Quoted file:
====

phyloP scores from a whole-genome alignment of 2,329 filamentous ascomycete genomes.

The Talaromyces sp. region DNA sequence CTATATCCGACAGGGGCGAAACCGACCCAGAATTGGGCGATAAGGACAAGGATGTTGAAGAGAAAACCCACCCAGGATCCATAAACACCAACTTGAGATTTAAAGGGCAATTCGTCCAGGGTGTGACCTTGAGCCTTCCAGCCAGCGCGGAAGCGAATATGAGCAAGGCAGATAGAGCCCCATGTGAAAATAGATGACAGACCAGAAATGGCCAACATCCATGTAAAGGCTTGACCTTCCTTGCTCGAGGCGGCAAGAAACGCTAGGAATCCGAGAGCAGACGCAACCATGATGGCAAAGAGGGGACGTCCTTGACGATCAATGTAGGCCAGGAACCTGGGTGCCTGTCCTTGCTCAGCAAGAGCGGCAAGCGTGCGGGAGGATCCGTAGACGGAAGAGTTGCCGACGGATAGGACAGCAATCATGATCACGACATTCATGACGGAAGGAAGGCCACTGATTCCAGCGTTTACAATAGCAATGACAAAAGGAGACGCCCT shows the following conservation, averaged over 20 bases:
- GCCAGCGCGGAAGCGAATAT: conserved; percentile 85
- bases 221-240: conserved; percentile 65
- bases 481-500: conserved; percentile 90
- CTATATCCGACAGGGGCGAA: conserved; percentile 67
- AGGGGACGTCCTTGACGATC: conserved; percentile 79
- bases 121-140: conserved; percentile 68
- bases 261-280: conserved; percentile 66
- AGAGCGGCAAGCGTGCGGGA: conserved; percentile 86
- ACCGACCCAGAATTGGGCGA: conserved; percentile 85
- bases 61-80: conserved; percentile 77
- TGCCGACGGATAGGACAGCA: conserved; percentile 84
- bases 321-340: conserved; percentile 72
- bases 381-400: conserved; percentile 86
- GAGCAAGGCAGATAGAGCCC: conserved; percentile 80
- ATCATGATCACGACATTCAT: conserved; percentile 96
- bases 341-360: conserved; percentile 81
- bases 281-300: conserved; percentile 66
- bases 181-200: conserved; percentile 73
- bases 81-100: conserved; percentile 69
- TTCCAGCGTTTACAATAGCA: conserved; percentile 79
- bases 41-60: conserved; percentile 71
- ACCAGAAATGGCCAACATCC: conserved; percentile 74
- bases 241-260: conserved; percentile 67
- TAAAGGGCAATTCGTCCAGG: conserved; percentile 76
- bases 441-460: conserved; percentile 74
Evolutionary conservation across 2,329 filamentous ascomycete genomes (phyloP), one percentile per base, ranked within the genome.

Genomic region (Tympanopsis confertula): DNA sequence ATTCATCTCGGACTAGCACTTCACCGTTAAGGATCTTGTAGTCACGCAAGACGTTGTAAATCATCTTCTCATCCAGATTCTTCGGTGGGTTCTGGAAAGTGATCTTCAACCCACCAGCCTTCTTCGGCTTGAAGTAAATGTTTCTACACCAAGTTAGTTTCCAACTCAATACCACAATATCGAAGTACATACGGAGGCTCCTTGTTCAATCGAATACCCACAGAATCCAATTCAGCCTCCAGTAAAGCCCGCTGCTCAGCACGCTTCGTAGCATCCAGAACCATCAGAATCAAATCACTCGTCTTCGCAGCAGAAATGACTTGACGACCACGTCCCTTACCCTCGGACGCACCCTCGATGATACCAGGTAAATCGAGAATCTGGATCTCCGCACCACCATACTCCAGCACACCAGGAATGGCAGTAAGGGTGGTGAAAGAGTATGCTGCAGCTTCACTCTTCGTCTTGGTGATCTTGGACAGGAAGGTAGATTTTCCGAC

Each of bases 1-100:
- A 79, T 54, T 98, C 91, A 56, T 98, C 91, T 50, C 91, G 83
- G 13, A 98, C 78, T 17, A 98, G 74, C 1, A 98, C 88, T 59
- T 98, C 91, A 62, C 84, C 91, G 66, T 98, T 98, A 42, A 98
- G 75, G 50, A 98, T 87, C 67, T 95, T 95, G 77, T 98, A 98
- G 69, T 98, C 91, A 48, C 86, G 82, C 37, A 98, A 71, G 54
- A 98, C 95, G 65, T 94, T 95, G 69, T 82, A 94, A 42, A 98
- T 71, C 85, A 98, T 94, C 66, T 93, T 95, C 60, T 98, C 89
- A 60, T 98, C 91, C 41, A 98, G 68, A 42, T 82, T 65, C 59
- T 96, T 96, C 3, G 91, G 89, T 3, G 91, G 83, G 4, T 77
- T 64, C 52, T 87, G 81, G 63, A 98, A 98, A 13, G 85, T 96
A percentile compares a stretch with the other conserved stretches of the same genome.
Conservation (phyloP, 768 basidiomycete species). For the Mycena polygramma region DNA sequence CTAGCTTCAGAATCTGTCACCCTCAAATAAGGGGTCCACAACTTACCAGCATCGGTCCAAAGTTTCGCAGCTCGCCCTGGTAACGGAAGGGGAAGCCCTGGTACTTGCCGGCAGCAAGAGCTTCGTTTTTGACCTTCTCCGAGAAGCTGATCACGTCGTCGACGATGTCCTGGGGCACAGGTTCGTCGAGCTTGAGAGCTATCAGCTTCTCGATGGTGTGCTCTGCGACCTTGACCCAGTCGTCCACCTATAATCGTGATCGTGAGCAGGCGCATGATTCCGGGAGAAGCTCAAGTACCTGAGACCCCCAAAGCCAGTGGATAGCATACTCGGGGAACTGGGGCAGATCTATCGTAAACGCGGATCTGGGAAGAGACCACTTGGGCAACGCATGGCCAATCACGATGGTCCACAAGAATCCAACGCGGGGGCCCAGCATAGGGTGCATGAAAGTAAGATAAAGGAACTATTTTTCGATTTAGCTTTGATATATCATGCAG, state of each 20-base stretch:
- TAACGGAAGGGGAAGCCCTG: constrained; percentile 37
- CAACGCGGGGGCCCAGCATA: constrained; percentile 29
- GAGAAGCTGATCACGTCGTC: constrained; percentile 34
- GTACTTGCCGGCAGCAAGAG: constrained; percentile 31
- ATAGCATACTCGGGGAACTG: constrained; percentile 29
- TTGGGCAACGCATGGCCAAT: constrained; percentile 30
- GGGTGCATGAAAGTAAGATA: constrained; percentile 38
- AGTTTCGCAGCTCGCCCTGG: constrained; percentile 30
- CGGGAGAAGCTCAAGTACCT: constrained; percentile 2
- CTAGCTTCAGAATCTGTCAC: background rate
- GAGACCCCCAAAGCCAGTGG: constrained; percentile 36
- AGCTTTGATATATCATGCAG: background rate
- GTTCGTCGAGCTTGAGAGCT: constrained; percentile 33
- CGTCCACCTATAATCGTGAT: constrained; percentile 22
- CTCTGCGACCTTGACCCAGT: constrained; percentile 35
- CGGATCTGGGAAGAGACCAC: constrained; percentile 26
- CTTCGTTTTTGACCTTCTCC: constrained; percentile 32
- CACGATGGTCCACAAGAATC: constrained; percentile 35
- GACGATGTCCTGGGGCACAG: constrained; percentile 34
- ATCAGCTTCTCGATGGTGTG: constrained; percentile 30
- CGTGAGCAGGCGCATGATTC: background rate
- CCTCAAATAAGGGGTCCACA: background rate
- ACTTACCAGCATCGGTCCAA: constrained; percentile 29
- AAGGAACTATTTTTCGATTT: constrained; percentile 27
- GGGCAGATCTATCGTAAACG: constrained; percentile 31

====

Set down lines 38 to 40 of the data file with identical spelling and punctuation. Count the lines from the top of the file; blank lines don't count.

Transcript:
- A 60, T 98, C 91, C 41, A 98, G 68, A 42, T 82, T 65, C 59
- T 96, T 96, C 3, G 91, G 89, T 3, G 91, G 83, G 4, T 77
- T 64, C 52, T 87, G 81, G 63, A 98, A 98, A 13, G 85, T 96